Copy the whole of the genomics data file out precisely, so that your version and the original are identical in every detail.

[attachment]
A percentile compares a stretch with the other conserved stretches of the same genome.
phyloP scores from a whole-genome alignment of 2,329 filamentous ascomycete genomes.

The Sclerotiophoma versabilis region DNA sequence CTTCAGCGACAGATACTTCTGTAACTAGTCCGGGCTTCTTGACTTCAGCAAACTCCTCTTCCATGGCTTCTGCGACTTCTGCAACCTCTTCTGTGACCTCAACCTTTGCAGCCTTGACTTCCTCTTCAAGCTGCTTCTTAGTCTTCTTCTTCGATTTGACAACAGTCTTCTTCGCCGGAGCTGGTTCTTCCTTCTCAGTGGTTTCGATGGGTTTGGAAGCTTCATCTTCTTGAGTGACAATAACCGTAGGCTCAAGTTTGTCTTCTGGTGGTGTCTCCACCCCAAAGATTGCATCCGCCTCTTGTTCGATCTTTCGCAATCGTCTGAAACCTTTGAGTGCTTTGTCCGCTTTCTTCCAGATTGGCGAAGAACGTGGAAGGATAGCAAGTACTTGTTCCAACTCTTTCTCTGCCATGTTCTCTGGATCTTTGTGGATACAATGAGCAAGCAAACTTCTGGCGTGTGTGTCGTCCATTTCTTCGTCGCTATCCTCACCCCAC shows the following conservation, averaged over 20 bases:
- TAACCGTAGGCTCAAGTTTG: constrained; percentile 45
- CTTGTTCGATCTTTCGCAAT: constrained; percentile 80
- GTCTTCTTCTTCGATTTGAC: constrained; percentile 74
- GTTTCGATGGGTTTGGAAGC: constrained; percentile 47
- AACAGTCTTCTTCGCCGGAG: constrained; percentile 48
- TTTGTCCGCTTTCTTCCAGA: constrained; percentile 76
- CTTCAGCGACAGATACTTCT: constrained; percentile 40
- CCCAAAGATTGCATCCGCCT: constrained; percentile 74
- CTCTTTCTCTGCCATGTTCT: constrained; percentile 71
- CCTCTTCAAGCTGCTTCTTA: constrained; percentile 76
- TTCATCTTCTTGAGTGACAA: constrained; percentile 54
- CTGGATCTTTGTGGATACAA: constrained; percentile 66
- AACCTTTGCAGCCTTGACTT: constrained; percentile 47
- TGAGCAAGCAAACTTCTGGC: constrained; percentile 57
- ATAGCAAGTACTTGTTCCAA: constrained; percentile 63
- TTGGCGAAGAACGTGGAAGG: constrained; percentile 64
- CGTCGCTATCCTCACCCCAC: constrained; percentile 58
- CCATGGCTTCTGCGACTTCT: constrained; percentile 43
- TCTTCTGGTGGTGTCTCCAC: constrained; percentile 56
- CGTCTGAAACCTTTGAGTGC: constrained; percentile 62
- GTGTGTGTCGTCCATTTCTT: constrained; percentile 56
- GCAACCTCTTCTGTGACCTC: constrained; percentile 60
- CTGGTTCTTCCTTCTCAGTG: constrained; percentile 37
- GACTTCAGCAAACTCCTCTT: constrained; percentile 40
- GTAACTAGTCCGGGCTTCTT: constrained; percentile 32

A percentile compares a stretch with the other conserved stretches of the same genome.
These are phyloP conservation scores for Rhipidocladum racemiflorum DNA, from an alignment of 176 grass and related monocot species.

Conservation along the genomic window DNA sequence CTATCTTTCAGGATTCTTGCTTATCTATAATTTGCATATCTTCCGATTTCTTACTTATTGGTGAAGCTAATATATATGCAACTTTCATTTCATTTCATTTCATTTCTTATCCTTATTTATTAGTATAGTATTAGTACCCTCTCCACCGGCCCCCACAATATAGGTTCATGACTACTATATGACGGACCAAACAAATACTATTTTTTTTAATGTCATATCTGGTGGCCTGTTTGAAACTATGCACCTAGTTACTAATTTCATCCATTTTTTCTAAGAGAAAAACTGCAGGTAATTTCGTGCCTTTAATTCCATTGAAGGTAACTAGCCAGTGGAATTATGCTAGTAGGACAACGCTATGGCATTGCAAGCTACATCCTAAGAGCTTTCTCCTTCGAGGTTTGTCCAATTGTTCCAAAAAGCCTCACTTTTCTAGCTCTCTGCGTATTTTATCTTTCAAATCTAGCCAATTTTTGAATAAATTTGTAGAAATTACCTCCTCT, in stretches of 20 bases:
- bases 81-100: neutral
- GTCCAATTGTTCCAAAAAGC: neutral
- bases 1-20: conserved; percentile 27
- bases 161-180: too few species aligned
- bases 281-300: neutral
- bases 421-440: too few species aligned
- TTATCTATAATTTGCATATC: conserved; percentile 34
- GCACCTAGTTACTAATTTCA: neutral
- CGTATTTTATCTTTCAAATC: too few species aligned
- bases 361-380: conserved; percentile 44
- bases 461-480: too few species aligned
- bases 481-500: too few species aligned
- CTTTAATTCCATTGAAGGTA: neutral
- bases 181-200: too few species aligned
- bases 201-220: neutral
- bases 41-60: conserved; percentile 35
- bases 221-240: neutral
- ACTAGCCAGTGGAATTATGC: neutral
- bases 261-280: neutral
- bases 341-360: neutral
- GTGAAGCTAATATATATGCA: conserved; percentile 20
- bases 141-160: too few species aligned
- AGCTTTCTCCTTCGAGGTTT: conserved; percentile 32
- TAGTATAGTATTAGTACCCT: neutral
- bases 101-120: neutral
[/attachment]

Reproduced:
A percentile compares a stretch with the other conserved stretches of the same genome.
phyloP scores from a whole-genome alignment of 2,329 filamentous ascomycete genomes.

The Sclerotiophoma versabilis region DNA sequence CTTCAGCGACAGATACTTCTGTAACTAGTCCGGGCTTCTTGACTTCAGCAAACTCCTCTTCCATGGCTTCTGCGACTTCTGCAACCTCTTCTGTGACCTCAACCTTTGCAGCCTTGACTTCCTCTTCAAGCTGCTTCTTAGTCTTCTTCTTCGATTTGACAACAGTCTTCTTCGCCGGAGCTGGTTCTTCCTTCTCAGTGGTTTCGATGGGTTTGGAAGCTTCATCTTCTTGAGTGACAATAACCGTAGGCTCAAGTTTGTCTTCTGGTGGTGTCTCCACCCCAAAGATTGCATCCGCCTCTTGTTCGATCTTTCGCAATCGTCTGAAACCTTTGAGTGCTTTGTCCGCTTTCTTCCAGATTGGCGAAGAACGTGGAAGGATAGCAAGTACTTGTTCCAACTCTTTCTCTGCCATGTTCTCTGGATCTTTGTGGATACAATGAGCAAGCAAACTTCTGGCGTGTGTGTCGTCCATTTCTTCGTCGCTATCCTCACCCCAC shows the following conservation, averaged over 20 bases:
- TAACCGTAGGCTCAAGTTTG: constrained; percentile 45
- CTTGTTCGATCTTTCGCAAT: constrained; percentile 80
- GTCTTCTTCTTCGATTTGAC: constrained; percentile 74
- GTTTCGATGGGTTTGGAAGC: constrained; percentile 47
- AACAGTCTTCTTCGCCGGAG: constrained; percentile 48
- TTTGTCCGCTTTCTTCCAGA: constrained; percentile 76
- CTTCAGCGACAGATACTTCT: constrained; percentile 40
- CCCAAAGATTGCATCCGCCT: constrained; percentile 74
- CTCTTTCTCTGCCATGTTCT: constrained; percentile 71
- CCTCTTCAAGCTGCTTCTTA: constrained; percentile 76
- TTCATCTTCTTGAGTGACAA: constrained; percentile 54
- CTGGATCTTTGTGGATACAA: constrained; percentile 66
- AACCTTTGCAGCCTTGACTT: constrained; percentile 47
- TGAGCAAGCAAACTTCTGGC: constrained; percentile 57
- ATAGCAAGTACTTGTTCCAA: constrained; percentile 63
- TTGGCGAAGAACGTGGAAGG: constrained; percentile 64
- CGTCGCTATCCTCACCCCAC: constrained; percentile 58
- CCATGGCTTCTGCGACTTCT: constrained; percentile 43
- TCTTCTGGTGGTGTCTCCAC: constrained; percentile 56
- CGTCTGAAACCTTTGAGTGC: constrained; percentile 62
- GTGTGTGTCGTCCATTTCTT: constrained; percentile 56
- GCAACCTCTTCTGTGACCTC: constrained; percentile 60
- CTGGTTCTTCCTTCTCAGTG: constrained; percentile 37
- GACTTCAGCAAACTCCTCTT: constrained; percentile 40
- GTAACTAGTCCGGGCTTCTT: constrained; percentile 32

A percentile compares a stretch with the other conserved stretches of the same genome.
These are phyloP conservation scores for Rhipidocladum racemiflorum DNA, from an alignment of 176 grass and related monocot species.

Conservation along the genomic window DNA sequence CTATCTTTCAGGATTCTTGCTTATCTATAATTTGCATATCTTCCGATTTCTTACTTATTGGTGAAGCTAATATATATGCAACTTTCATTTCATTTCATTTCATTTCTTATCCTTATTTATTAGTATAGTATTAGTACCCTCTCCACCGGCCCCCACAATATAGGTTCATGACTACTATATGACGGACCAAACAAATACTATTTTTTTTAATGTCATATCTGGTGGCCTGTTTGAAACTATGCACCTAGTTACTAATTTCATCCATTTTTTCTAAGAGAAAAACTGCAGGTAATTTCGTGCCTTTAATTCCATTGAAGGTAACTAGCCAGTGGAATTATGCTAGTAGGACAACGCTATGGCATTGCAAGCTACATCCTAAGAGCTTTCTCCTTCGAGGTTTGTCCAATTGTTCCAAAAAGCCTCACTTTTCTAGCTCTCTGCGTATTTTATCTTTCAAATCTAGCCAATTTTTGAATAAATTTGTAGAAATTACCTCCTCT, in stretches of 20 bases:
- bases 81-100: neutral
- GTCCAATTGTTCCAAAAAGC: neutral
- bases 1-20: conserved; percentile 27
- bases 161-180: too few species aligned
- bases 281-300: neutral
- bases 421-440: too few species aligned
- TTATCTATAATTTGCATATC: conserved; percentile 34
- GCACCTAGTTACTAATTTCA: neutral
- CGTATTTTATCTTTCAAATC: too few species aligned
- bases 361-380: conserved; percentile 44
- bases 461-480: too few species aligned
- bases 481-500: too few species aligned
- CTTTAATTCCATTGAAGGTA: neutral
- bases 181-200: too few species aligned
- bases 201-220: neutral
- bases 41-60: conserved; percentile 35
- bases 221-240: neutral
- ACTAGCCAGTGGAATTATGC: neutral
- bases 261-280: neutral
- bases 341-360: neutral
- GTGAAGCTAATATATATGCA: conserved; percentile 20
- bases 141-160: too few species aligned
- AGCTTTCTCCTTCGAGGTTT: conserved; percentile 32
- TAGTATAGTATTAGTACCCT: neutral
- bases 101-120: neutral